Robert Lucas, a Nobel laureate, University of Chicago economist and adviser to the Minneapolis Fed, was the last speaker. He focused on the relative utility of relying on interest rate policy or money growth policy. The Fed has usually concentrated on the former, but the latter deserves more attention. "Discussing monetary policy entirely in terms of interest rates," he noted, "leads us to describe situations of very low interest rates as situations where the central bank is helpless to raise inflation rates, when in fact they are not helpless at all." The European Central Bank, said Lucas, is discussing monetary aggregates and interest rates in practical ways that aren't at all preoccupied with deflation.
Between presentations, the audience weighed in with questions and discussion, and it wasn't a timid crowd. Data were doubted, assumptions judged, models found lacking. At the end of the day, the presentations and discussion had by no means resolved the deflation debate. But the workshop did reinforce some shared understandings and usefully brightened the lines of disagreement. One of the largest fault lines ran between the optimal and the pragmatic, between what theoreticians laid out as desirable and policymakers thought achievable. For example, Bernanke responded to the theorists' argument that many of the costs of deflation could be ameliorated by time-varying consumption taxes by noting that such subtle policies are unlikely to be implemented in practice. Hence, the central bank must do the best it can, given the fiscal and economic environment in which it finds itself.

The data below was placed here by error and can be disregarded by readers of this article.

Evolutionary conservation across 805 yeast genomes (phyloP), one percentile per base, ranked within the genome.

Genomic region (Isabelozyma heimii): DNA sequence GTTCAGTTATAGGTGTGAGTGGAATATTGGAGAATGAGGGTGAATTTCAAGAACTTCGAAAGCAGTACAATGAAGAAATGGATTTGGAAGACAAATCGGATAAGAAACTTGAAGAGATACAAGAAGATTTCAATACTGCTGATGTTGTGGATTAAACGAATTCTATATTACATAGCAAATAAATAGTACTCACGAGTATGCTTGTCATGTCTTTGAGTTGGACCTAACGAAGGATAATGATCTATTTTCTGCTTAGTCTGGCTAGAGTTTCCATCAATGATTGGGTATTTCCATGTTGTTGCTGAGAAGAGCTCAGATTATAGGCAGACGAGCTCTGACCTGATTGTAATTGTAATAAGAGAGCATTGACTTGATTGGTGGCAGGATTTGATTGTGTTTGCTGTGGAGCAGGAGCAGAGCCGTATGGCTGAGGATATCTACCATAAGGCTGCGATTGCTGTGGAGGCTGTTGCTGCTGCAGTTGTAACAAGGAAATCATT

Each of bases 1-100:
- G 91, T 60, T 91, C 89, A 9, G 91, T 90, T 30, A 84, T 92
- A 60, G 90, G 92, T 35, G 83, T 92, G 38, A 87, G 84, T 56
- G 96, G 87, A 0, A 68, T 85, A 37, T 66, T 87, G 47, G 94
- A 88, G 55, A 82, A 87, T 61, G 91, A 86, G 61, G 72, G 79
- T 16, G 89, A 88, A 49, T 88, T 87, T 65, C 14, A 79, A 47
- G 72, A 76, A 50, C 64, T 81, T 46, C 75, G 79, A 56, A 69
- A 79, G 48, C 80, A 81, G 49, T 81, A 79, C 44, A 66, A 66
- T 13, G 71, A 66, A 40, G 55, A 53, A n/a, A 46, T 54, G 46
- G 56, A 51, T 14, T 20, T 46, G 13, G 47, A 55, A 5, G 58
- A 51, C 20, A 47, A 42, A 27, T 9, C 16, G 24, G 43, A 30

Nonetheless, there was solid agreement that credibility is key to successful monetary policy, and it was clear from the workshop that credibility and consensus in dealing with deflation can only be achieved over time, not overnight. "Today's workshop advanced the discussion," observed Gary Stern, president of the Minneapolis Fed. "Ultimately, this is how we improve policy: with solid research and serious debate."
Optimal Monetary Policy Theory and Lessons, V.V. Chari [PPT]
The Deflation Threat in the New Neoclassical
Marvin Goodfriend [PPT]
Deflation and Depression: Is There
an Empirical Link?,
Patrick Kehoe [PDF]
The Great Deflation Debate, Narayana Kocherlakota [Doc]
Deflation and the Zero Interest Bound, Robert E. Lucas [PPT]
The Macroeconomic Consequences of Big Deflations,
Lee E. Ohanian [PDF]